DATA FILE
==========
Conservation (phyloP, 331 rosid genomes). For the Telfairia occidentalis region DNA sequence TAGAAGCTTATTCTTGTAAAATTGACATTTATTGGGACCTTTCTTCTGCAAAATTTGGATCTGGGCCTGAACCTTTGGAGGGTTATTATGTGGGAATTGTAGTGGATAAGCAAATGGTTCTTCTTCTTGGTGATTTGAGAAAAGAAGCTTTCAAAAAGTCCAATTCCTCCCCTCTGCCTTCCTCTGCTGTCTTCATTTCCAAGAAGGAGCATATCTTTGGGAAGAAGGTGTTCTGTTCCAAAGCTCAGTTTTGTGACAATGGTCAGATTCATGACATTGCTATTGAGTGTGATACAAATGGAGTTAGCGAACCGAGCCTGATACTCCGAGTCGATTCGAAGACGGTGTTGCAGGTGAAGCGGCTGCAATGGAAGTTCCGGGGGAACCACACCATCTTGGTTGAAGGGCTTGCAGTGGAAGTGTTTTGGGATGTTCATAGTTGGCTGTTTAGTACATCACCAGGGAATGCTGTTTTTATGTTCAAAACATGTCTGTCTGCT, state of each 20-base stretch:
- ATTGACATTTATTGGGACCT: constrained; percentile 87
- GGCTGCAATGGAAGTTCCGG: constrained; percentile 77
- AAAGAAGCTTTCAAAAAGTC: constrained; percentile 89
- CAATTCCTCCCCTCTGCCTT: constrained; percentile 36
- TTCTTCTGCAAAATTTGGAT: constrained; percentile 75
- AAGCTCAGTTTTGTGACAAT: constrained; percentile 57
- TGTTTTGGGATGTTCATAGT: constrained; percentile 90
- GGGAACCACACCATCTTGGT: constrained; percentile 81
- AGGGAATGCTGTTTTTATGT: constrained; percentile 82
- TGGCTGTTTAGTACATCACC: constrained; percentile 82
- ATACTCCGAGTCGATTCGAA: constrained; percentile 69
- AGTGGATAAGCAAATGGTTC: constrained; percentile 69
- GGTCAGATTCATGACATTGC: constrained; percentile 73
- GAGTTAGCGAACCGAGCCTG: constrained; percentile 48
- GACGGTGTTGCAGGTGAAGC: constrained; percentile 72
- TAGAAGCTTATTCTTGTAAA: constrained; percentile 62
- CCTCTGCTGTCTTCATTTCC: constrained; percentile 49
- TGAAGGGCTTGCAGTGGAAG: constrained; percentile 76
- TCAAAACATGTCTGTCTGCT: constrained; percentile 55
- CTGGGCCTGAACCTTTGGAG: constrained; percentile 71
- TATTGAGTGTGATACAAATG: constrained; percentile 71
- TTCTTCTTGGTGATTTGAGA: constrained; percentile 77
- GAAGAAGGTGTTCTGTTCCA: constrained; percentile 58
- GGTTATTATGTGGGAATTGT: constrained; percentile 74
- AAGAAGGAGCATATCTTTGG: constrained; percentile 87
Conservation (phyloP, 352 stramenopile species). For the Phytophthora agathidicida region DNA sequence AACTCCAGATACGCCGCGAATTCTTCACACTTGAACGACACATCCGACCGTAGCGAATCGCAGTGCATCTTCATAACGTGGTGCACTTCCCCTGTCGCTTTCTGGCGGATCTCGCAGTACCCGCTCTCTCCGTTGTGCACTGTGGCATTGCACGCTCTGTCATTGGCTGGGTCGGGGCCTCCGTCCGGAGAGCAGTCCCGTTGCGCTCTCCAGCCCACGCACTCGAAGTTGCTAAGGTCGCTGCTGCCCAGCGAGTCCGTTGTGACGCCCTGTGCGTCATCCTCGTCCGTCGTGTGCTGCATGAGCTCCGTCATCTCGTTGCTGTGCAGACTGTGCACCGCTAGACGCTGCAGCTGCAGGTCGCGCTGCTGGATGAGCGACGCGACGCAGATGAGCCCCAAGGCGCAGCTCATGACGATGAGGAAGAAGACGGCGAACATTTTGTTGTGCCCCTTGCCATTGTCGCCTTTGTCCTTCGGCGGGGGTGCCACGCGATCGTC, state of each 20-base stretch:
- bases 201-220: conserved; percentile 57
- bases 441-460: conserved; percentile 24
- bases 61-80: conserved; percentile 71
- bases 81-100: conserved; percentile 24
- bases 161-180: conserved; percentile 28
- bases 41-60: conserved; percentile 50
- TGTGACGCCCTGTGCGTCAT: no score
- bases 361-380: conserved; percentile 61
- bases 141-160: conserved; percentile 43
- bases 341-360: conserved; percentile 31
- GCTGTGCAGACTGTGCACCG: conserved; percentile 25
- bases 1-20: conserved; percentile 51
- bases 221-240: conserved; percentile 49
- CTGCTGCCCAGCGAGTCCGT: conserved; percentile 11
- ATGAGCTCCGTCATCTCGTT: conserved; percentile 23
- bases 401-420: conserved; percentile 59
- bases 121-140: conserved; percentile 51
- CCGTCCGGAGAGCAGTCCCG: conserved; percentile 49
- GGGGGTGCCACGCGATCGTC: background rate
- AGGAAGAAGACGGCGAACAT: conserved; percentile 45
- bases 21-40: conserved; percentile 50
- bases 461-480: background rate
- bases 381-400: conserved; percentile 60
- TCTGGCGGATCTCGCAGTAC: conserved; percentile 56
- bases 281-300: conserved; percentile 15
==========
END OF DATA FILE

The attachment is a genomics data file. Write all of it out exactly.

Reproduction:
Conservation (phyloP, 331 rosid genomes). For the Telfairia occidentalis region DNA sequence TAGAAGCTTATTCTTGTAAAATTGACATTTATTGGGACCTTTCTTCTGCAAAATTTGGATCTGGGCCTGAACCTTTGGAGGGTTATTATGTGGGAATTGTAGTGGATAAGCAAATGGTTCTTCTTCTTGGTGATTTGAGAAAAGAAGCTTTCAAAAAGTCCAATTCCTCCCCTCTGCCTTCCTCTGCTGTCTTCATTTCCAAGAAGGAGCATATCTTTGGGAAGAAGGTGTTCTGTTCCAAAGCTCAGTTTTGTGACAATGGTCAGATTCATGACATTGCTATTGAGTGTGATACAAATGGAGTTAGCGAACCGAGCCTGATACTCCGAGTCGATTCGAAGACGGTGTTGCAGGTGAAGCGGCTGCAATGGAAGTTCCGGGGGAACCACACCATCTTGGTTGAAGGGCTTGCAGTGGAAGTGTTTTGGGATGTTCATAGTTGGCTGTTTAGTACATCACCAGGGAATGCTGTTTTTATGTTCAAAACATGTCTGTCTGCT, state of each 20-base stretch:
- ATTGACATTTATTGGGACCT: constrained; percentile 87
- GGCTGCAATGGAAGTTCCGG: constrained; percentile 77
- AAAGAAGCTTTCAAAAAGTC: constrained; percentile 89
- CAATTCCTCCCCTCTGCCTT: constrained; percentile 36
- TTCTTCTGCAAAATTTGGAT: constrained; percentile 75
- AAGCTCAGTTTTGTGACAAT: constrained; percentile 57
- TGTTTTGGGATGTTCATAGT: constrained; percentile 90
- GGGAACCACACCATCTTGGT: constrained; percentile 81
- AGGGAATGCTGTTTTTATGT: constrained; percentile 82
- TGGCTGTTTAGTACATCACC: constrained; percentile 82
- ATACTCCGAGTCGATTCGAA: constrained; percentile 69
- AGTGGATAAGCAAATGGTTC: constrained; percentile 69
- GGTCAGATTCATGACATTGC: constrained; percentile 73
- GAGTTAGCGAACCGAGCCTG: constrained; percentile 48
- GACGGTGTTGCAGGTGAAGC: constrained; percentile 72
- TAGAAGCTTATTCTTGTAAA: constrained; percentile 62
- CCTCTGCTGTCTTCATTTCC: constrained; percentile 49
- TGAAGGGCTTGCAGTGGAAG: constrained; percentile 76
- TCAAAACATGTCTGTCTGCT: constrained; percentile 55
- CTGGGCCTGAACCTTTGGAG: constrained; percentile 71
- TATTGAGTGTGATACAAATG: constrained; percentile 71
- TTCTTCTTGGTGATTTGAGA: constrained; percentile 77
- GAAGAAGGTGTTCTGTTCCA: constrained; percentile 58
- GGTTATTATGTGGGAATTGT: constrained; percentile 74
- AAGAAGGAGCATATCTTTGG: constrained; percentile 87
Conservation (phyloP, 352 stramenopile species). For the Phytophthora agathidicida region DNA sequence AACTCCAGATACGCCGCGAATTCTTCACACTTGAACGACACATCCGACCGTAGCGAATCGCAGTGCATCTTCATAACGTGGTGCACTTCCCCTGTCGCTTTCTGGCGGATCTCGCAGTACCCGCTCTCTCCGTTGTGCACTGTGGCATTGCACGCTCTGTCATTGGCTGGGTCGGGGCCTCCGTCCGGAGAGCAGTCCCGTTGCGCTCTCCAGCCCACGCACTCGAAGTTGCTAAGGTCGCTGCTGCCCAGCGAGTCCGTTGTGACGCCCTGTGCGTCATCCTCGTCCGTCGTGTGCTGCATGAGCTCCGTCATCTCGTTGCTGTGCAGACTGTGCACCGCTAGACGCTGCAGCTGCAGGTCGCGCTGCTGGATGAGCGACGCGACGCAGATGAGCCCCAAGGCGCAGCTCATGACGATGAGGAAGAAGACGGCGAACATTTTGTTGTGCCCCTTGCCATTGTCGCCTTTGTCCTTCGGCGGGGGTGCCACGCGATCGTC, state of each 20-base stretch:
- bases 201-220: conserved; percentile 57
- bases 441-460: conserved; percentile 24
- bases 61-80: conserved; percentile 71
- bases 81-100: conserved; percentile 24
- bases 161-180: conserved; percentile 28
- bases 41-60: conserved; percentile 50
- TGTGACGCCCTGTGCGTCAT: no score
- bases 361-380: conserved; percentile 61
- bases 141-160: conserved; percentile 43
- bases 341-360: conserved; percentile 31
- GCTGTGCAGACTGTGCACCG: conserved; percentile 25
- bases 1-20: conserved; percentile 51
- bases 221-240: conserved; percentile 49
- CTGCTGCCCAGCGAGTCCGT: conserved; percentile 11
- ATGAGCTCCGTCATCTCGTT: conserved; percentile 23
- bases 401-420: conserved; percentile 59
- bases 121-140: conserved; percentile 51
- CCGTCCGGAGAGCAGTCCCG: conserved; percentile 49
- GGGGGTGCCACGCGATCGTC: background rate
- AGGAAGAAGACGGCGAACAT: conserved; percentile 45
- bases 21-40: conserved; percentile 50
- bases 461-480: background rate
- bases 381-400: conserved; percentile 60
- TCTGGCGGATCTCGCAGTAC: conserved; percentile 56
- bases 281-300: conserved; percentile 15